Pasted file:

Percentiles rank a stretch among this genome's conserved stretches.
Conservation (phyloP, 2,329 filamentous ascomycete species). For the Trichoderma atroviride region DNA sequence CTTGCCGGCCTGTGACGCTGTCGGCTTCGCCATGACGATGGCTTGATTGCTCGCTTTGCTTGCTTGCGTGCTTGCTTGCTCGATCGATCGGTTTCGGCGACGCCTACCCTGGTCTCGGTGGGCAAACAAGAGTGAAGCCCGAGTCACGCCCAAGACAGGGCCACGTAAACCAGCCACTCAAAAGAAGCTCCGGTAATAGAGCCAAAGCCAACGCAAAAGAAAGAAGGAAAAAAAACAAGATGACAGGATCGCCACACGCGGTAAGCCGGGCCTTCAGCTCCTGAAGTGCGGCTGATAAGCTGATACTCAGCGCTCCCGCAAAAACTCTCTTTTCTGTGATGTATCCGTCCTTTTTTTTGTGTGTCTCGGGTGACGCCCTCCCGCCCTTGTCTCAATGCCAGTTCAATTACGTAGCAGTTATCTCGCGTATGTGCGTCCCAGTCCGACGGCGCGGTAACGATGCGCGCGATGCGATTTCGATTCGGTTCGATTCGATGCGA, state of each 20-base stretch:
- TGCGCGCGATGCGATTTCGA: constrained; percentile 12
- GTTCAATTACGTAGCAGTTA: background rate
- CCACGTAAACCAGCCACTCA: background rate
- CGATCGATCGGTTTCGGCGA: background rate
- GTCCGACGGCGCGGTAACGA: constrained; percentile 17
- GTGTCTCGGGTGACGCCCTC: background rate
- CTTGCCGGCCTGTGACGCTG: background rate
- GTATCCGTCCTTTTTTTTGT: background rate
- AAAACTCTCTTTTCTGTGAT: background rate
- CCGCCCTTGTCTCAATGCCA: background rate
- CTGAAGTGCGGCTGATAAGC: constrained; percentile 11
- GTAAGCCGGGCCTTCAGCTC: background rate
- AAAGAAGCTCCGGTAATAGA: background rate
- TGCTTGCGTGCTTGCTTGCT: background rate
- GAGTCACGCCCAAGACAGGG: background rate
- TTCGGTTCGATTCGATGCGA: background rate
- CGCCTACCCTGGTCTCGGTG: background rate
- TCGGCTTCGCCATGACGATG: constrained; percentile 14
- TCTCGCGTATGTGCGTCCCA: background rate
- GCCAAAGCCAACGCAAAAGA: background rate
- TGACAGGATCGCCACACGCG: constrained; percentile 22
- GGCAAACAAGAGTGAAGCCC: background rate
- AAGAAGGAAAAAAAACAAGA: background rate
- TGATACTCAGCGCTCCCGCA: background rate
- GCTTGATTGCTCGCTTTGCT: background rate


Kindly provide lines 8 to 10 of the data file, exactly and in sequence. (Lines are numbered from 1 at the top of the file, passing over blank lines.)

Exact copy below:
- GTGTCTCGGGTGACGCCCTC: background rate
- CTTGCCGGCCTGTGACGCTG: background rate
- GTATCCGTCCTTTTTTTTGT: background rate